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Old 3rd October 2011, 12:42 PM   #11
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Quote:
Originally Posted by Ron E View Post
Measurement mics need to be omnidirectional. A directional (unidirectional, cardioid, anything but omni) mic changes frequency response depending on distance from the source.
Erm, can you please explain how microphone directivity would cause the measured frequency response to change with distance from a sound source differently than it would with an omni ? I can't see any mechanism where this would be the case.

Now, if you're talking about measuring an un-gated steady-state response in a room then yes a directional mic will give a different result than an omni at high frequencies because it's collecting less of the room response, but neither result is a useful or valid measurement of a speaker, nor of how the room response will be perceived at high frequencies.

An on axis gated measurement to a single driver will work just as well with a directional mic as an omni, with no difference in response (between omni and directional) at different distances.

On a large speaker measured too close the more directional mic might show a slight difference due to being slightly off axis to some of the drivers, but even with an omni mic in that situation you still have significant errors due to being off-axis from the drivers.

There's nothing inherently wrong with some microphone directivity for speaker measurements, the real reason for wanting an omni mic for most measurements is to get the capsule size as small as possible to push resonances up out of the audible range and to minimize diffraction - most cardioid and directional mic's are physically large and therefore have problems with in band resonances and diffraction.
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Old 3rd October 2011, 12:45 PM   #12
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Is it just a case of correcting the mic's frequency response? Are they essentially perfect apart from a few bumps in the frequency response?

I'm very excited by the idea that it might be possible to go further than correcting a speaker's frequency response and effectively convolve the signal with a correcting FIR filter or similar to completely linearise it. Are these mics up to the job of providing the measurements? (given suitably anechoic surroundings etc.)

Beyond that, it might also be possible to create self-learning multidimensional FIRs that correct for non-linear nasties as well...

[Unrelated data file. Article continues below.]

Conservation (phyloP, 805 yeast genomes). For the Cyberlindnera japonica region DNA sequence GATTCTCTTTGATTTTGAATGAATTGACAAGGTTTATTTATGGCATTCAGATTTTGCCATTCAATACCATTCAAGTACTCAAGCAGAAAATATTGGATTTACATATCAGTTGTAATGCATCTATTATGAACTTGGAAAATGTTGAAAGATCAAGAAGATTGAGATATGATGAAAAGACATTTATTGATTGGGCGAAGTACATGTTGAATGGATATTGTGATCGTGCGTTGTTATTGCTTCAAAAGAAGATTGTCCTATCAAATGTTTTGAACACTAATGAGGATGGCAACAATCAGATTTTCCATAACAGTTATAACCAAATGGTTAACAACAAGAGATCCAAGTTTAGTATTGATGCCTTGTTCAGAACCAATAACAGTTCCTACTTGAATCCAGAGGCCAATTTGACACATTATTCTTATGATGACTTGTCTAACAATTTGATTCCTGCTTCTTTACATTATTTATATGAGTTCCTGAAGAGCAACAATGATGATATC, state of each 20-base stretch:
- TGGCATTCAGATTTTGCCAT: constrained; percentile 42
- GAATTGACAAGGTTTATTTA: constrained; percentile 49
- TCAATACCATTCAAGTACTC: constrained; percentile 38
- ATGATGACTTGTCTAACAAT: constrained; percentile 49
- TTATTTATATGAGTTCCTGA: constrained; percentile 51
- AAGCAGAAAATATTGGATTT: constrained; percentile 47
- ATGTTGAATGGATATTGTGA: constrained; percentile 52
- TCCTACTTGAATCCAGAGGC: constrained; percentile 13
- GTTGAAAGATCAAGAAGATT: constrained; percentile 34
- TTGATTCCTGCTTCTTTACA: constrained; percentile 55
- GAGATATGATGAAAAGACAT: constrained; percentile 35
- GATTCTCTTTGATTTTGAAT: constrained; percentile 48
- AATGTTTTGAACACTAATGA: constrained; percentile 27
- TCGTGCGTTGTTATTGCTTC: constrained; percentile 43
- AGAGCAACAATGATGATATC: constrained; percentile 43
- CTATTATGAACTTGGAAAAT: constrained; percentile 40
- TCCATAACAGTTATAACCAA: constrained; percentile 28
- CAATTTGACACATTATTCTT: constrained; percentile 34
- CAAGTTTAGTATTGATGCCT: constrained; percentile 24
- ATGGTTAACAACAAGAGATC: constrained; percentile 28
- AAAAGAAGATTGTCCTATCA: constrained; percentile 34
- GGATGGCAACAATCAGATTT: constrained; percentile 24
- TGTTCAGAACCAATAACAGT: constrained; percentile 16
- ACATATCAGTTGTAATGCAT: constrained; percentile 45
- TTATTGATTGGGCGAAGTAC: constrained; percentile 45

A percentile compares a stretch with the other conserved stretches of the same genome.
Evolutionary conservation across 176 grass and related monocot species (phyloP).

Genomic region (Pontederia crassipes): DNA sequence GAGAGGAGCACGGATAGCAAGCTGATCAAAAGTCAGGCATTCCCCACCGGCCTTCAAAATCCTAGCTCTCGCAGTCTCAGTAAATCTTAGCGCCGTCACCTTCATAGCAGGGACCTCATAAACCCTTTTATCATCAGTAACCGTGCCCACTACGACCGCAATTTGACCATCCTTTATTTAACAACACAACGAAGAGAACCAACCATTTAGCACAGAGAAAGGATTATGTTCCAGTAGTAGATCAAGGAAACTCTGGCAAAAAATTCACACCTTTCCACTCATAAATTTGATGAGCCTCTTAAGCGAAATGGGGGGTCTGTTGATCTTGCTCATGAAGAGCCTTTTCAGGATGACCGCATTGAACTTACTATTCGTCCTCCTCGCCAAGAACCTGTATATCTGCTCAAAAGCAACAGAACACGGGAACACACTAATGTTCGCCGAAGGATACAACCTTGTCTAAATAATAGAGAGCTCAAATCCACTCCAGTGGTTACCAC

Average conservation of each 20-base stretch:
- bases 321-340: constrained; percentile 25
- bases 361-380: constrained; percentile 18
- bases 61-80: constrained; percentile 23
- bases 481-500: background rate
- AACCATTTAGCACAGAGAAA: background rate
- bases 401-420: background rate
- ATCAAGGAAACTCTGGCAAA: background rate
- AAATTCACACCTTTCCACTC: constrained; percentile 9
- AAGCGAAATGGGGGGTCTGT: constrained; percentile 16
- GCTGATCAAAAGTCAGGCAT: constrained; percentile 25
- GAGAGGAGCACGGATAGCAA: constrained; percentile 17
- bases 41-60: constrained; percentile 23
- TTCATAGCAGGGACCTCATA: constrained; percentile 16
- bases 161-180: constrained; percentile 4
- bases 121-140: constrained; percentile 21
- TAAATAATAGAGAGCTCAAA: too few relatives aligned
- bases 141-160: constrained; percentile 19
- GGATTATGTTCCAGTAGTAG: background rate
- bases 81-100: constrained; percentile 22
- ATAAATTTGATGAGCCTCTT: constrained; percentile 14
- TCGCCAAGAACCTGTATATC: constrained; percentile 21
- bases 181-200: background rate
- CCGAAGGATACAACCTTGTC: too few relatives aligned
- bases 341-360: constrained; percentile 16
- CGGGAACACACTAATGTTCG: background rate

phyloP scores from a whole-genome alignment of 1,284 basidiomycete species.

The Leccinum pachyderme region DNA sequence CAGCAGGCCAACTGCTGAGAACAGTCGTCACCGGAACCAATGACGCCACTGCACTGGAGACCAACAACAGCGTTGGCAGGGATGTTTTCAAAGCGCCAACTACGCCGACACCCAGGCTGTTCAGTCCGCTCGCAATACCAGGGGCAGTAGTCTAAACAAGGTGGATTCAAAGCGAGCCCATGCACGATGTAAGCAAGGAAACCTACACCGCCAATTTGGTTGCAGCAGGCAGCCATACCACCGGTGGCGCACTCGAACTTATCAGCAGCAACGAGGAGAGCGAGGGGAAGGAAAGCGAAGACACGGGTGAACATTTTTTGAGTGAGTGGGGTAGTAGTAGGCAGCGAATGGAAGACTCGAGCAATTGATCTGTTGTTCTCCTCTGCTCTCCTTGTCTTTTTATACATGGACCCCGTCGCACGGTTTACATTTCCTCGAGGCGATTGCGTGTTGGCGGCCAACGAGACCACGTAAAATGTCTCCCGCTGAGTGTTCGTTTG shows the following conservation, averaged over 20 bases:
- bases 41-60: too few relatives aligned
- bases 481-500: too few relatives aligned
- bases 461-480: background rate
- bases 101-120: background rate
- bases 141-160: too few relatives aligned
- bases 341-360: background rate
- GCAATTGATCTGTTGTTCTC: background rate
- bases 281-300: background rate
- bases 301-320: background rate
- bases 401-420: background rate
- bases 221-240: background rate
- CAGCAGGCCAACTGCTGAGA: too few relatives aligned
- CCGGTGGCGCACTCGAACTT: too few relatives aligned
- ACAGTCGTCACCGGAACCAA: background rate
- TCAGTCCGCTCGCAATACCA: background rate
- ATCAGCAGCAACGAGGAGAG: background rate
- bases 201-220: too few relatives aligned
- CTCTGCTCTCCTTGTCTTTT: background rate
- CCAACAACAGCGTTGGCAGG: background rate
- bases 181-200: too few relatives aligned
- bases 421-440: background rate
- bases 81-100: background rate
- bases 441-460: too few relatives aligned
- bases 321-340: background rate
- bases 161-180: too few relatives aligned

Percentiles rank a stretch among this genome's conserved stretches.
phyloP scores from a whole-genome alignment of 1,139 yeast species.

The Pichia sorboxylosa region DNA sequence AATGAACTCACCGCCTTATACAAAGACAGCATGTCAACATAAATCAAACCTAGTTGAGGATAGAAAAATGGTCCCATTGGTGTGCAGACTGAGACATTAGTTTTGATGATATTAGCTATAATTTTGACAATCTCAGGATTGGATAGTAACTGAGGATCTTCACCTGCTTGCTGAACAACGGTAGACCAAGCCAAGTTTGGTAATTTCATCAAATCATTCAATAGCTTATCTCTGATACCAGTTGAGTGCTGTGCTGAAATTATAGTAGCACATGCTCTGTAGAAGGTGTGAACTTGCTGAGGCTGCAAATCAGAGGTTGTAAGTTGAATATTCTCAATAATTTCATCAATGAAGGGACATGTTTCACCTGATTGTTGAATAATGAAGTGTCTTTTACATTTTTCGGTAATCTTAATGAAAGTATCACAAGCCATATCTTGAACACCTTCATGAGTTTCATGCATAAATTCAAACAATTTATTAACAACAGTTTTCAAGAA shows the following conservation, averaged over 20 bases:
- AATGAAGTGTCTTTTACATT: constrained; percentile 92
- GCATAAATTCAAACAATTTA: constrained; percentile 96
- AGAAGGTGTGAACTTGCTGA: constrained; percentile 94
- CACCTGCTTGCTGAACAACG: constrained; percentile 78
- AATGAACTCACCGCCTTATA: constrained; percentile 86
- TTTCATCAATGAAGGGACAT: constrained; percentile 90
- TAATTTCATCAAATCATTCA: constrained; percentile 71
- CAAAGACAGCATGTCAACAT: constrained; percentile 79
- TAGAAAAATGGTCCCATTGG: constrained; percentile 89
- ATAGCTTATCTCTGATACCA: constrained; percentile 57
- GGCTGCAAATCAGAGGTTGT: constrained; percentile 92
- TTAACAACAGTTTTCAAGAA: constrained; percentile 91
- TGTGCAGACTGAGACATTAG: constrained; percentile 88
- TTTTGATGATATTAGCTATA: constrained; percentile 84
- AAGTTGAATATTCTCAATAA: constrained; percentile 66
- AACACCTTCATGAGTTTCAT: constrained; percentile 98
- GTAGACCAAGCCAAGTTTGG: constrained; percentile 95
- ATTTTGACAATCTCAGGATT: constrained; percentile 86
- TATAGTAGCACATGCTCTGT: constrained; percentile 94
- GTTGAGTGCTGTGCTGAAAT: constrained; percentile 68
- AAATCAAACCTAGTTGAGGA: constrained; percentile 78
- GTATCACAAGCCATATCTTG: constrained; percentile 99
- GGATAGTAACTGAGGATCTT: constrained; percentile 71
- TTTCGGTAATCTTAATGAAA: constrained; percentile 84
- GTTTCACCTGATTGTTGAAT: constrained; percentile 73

I have in mind the idea of being able to build a speaker using any drivers in any box and once the thing has been physically tweaked to the best it can be, the DSP can refine it to as close to 'transparent' as is possible. I would never be bored again.
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Old 6th October 2011, 12:00 PM   #13
spot is offline spot  Australia
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In the past I have wanted to do live compensation for speakers response, but now its a more humble measure and equalize. Things like the 'Convolve' filter for ffdshow sound amazing, I can't wait to try it, but first I'm going to build great speakers to start with.

The microphone I ended up getting is a FM-6B from www.hy-q.com.au (found this in the forum). $6 ea + postage in Australia and flat supposedly to about 1db from 20-20K.

Some Ideas I had in the past-
1) Use a microphone directly in front of the woofer for closed loop control of the sound. This may be possible with sealed boxes only. I have read an article on a design a long time ago, but it had a loop gain of 4 which is woefully low - not much control at all.

2) Use a microphone as part of a control loop continually adjusting a FIR filter. Essentially doing live adjustments to the equalisation based on microphone input while you are using the stereo. This is very similar to the way noise cancelling headphones/speakers work, except what is being cancelled is the difference between your speakers behaviour and a perfect sound. (Only acts on linear effects though, you need the previous method for non-linear).
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Old 6th October 2011, 03:32 PM   #14